Peter Spears, a producer on ‘Call Me By Your Name,’ reflects on film’s universal impact
February 15, 2018
Ten years ago, Peter Spears (Weinberg ’88) was immediately captivated by the advanced copy of André Aciman’s book, “Call Me By Your Name.” He liked the relatable portrayal of first love. He liked the poignant internal dialogue. He liked the emphasis on memory and nostalgia.
As a gay young adult at the time of the book’s setting, Spears said he was moved by the relatable storytelling. This led him to spearhead the production of the book into a movie, despite having worked in Los Angeles primarily as a writer and actor.
“I was roughly (the same) age at that time period,” he said. “I didn’t grow up in Italy — I grew up in Kansas — but (being) Jewish and gay, there were a lot of things that resonated with me.”
“Call Me By Your Name” is now nominated for four Oscars: best picture, best actor, best adapted screenplay and best original song. The movie, which tells the story of a brief yet intense summer love between two young men in Italy, has been praised for its artistic cinematography and subtle storytelling.
Though it took producers from all over the globe and a decade of waiting to finally release the movie, Spears said he’s glad they took the time to make the movie “just right.”
When he obtained the movie rights for the film, Spears said he felt an obligation to Aciman to capture the book’s spirit, which has enchanted a wide range of readers. The book became an “instant classic” in queer circles, he said, but even those who don’t identify as queer were moved by the story.
Much like in his own experience with the story, Spears added that many people had a personal connection despite their different backgrounds, largely for the universal themes of first love and sexual awakening.
“The ability to so perfectly capture the internal dialogue of the crush of conflicting feelings with first love –– I had just never seen that captured so perfectly,” Spears said.
Spears said while he was originally struggling to find a way to express this internal turmoil and self-exploration without traditional narrative strategies, director Luca Guadagnino suggested using singer-songwriter Sufjan Steven’s music as a form of narration because the “feel” of his songs complimented the movie, Spears said. Stevens, whose music Guadagnino thought complimented the movie, ended up writing two songs for the soundtrack.
Stevens’ music inspired the acting as well, Spears added. In fact, he said, lead actor Timothée Chalamet was actually listening to the song “Visions of Gideon” while filming the iconic final scene, in which his character Elio tears up by the fireplace to the song in the background. Spears said he witnessed how the music organically influenced the performance.
Spears lauded Guadagnino’s ability to stimulate the audience’s senses, perfectly recreating and inviting the audience to engage with “the languidness of a summer’s day where time melts away.” The director also added a personal touch to the movie by using his own furniture, artwork and silverware in the film, he said.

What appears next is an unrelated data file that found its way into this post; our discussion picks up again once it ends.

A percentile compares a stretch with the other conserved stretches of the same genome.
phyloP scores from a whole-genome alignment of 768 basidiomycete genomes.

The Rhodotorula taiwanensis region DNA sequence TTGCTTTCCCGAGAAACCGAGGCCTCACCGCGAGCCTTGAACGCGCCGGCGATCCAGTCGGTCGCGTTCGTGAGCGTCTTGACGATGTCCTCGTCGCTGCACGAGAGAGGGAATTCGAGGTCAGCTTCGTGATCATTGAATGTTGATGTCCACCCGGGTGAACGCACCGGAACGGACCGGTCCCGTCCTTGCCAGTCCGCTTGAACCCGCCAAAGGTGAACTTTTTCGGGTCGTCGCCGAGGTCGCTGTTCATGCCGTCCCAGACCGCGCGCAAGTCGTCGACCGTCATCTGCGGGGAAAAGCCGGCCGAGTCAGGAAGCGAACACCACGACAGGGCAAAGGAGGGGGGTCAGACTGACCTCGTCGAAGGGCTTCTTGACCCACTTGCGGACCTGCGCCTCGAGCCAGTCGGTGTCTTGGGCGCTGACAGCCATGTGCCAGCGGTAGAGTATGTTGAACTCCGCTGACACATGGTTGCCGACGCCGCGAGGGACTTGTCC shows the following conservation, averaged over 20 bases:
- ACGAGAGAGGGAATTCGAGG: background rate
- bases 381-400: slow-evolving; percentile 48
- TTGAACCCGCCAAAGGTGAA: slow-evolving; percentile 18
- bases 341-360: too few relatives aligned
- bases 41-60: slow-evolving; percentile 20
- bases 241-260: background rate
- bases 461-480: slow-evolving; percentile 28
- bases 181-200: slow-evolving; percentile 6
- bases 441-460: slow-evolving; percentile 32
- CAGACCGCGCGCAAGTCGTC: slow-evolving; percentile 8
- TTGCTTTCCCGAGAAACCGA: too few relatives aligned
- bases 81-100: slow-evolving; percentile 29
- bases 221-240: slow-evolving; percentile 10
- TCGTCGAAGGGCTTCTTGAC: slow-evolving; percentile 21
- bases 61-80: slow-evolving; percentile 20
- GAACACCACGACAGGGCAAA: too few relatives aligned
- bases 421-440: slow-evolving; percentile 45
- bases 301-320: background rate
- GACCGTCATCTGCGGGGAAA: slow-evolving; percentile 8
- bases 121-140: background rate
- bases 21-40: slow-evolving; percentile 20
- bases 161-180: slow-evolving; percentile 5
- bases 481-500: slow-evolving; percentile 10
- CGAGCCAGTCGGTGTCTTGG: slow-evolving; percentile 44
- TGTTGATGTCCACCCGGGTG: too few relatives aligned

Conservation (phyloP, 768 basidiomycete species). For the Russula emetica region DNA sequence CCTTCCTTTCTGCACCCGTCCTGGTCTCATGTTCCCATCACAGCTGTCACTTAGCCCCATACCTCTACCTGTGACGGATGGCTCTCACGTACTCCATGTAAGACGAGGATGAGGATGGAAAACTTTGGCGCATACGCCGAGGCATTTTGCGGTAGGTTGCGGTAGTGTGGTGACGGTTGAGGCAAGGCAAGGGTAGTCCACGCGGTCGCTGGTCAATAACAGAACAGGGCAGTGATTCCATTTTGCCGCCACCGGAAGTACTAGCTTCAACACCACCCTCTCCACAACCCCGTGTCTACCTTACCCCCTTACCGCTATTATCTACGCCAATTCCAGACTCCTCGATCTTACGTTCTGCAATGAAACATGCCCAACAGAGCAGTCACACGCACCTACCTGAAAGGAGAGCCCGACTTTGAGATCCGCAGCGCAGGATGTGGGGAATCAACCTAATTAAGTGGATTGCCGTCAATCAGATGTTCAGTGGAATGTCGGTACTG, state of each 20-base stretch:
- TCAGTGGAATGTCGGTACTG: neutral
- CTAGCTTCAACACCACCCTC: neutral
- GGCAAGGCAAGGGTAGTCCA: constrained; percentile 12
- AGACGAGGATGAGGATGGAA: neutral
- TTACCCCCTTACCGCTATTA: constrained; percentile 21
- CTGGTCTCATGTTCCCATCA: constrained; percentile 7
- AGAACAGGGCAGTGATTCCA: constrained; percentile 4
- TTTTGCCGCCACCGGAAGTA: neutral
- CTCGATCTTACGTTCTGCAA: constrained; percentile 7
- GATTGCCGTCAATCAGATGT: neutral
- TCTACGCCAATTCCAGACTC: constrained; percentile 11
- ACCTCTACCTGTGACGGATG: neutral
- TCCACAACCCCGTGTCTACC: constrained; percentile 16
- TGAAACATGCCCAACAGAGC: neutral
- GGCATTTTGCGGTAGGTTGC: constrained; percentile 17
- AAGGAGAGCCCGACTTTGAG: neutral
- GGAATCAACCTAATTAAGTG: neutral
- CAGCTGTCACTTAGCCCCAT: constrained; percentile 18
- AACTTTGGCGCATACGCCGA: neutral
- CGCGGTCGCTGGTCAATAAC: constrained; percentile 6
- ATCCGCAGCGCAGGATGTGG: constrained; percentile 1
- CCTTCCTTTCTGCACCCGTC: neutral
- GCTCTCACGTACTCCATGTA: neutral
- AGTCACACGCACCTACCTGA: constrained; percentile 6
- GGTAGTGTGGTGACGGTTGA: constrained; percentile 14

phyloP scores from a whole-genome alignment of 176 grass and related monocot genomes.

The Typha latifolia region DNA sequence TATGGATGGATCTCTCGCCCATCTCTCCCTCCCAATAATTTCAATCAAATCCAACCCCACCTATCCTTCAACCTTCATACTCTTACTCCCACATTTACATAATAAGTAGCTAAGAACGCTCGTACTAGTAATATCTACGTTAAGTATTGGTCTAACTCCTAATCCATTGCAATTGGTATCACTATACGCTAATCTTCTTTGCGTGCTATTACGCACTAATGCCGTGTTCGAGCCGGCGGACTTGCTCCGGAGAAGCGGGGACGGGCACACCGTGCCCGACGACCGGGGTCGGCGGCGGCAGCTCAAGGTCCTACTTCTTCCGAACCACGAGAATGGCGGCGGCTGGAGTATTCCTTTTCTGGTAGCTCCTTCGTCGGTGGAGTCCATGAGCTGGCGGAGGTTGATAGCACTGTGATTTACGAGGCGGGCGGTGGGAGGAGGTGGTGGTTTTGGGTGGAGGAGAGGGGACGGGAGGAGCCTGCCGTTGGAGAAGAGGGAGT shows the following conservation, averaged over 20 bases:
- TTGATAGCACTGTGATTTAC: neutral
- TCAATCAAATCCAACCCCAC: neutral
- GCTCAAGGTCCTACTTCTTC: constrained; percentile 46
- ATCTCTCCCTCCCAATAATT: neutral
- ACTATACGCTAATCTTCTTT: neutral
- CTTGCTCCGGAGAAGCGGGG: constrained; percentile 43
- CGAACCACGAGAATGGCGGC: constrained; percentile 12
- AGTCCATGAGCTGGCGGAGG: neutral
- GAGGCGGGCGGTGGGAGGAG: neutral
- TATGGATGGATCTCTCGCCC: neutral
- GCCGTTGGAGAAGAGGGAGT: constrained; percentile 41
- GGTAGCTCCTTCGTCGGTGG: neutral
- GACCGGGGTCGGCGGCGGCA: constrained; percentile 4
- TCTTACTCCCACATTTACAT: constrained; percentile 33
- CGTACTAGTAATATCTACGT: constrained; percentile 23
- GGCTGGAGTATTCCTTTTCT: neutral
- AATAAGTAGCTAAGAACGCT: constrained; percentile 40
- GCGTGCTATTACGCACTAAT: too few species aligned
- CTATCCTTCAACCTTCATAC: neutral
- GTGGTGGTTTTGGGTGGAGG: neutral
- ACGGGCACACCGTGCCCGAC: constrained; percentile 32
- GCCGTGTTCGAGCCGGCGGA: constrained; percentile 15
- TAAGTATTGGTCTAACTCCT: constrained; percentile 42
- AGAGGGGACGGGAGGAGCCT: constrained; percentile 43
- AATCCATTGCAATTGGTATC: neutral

“(Guadagnino) sort of opens his whole life up to the audience and says to the them, ‘This is my life. Now take a moment to take it in and watch what happens,’” Spears said.
Spears said his experience at Northwestern has benefited him professionally throughout his career. From the importance of getting agents to always having 10 monologues ready, he said he learned the business of show business –– something that not many young actors are aware of fresh out of college.
When off-stage in college, Spears was a “dynamic” person with a silly nature, said Dan Seaver (Communication ’88), who was Spears’ roommate and a fellow Sigma Nu fraternity brother. He brought personality to his fraternity with his sense of humor, Seaver added.
Professionally, however, Seaver said Spears has always been a hard worker with a “refined sense of taste.”
“His doggedness, his commitment to creativity, to quality work, to a story that needs to be told has really been what brought him to this place,” he said. “This is years and years and years of work committing to telling a very specific story. … That’s a testament to his character right there.”
Jessica Hughes (Communication ’88), whose history with Spears goes back to their theater days at NU, also said Spears’ tenacious nature helped him achieve his current success. His captivating personality helped him find success as well, demonstrated early on by him charming his way into theater classes as an American culture major, she said.
Hughes said she gets teary eyed thinking about how her friend has helped make a movie that has “changed people’s lives.”
“I sort of obsessively track it on Twitter, and there’s a lot of young gay boys that (say) this movie spoke to them,” she said. “It’s the first movie they’ve had that they can call their own.”
Seavers, too, said it was moving to see Spears produce a movie that depicts characters both he and Spears could relate to as college students around the same time period as the movie’s setting.
Spears said he hopes the massive attention toward the movie helps protect the legacy of both the movie and the book, which is currently on the New York Times best seller list. As “Call Me By Your Name” has reached a wider audience, Spears said he has felt honored by the number of people who have reached out to share their experiences with the story.
“I think (the phrase) ‘over the moon’ was invented for this feeling,” he said. “People are having this very personal experience with it, and that’s such a rare and beautiful thing in life to have a connection with a piece of art … and to have helped shepherded that is immensely moving.”
Read more stories from the February edition of The Monthly here.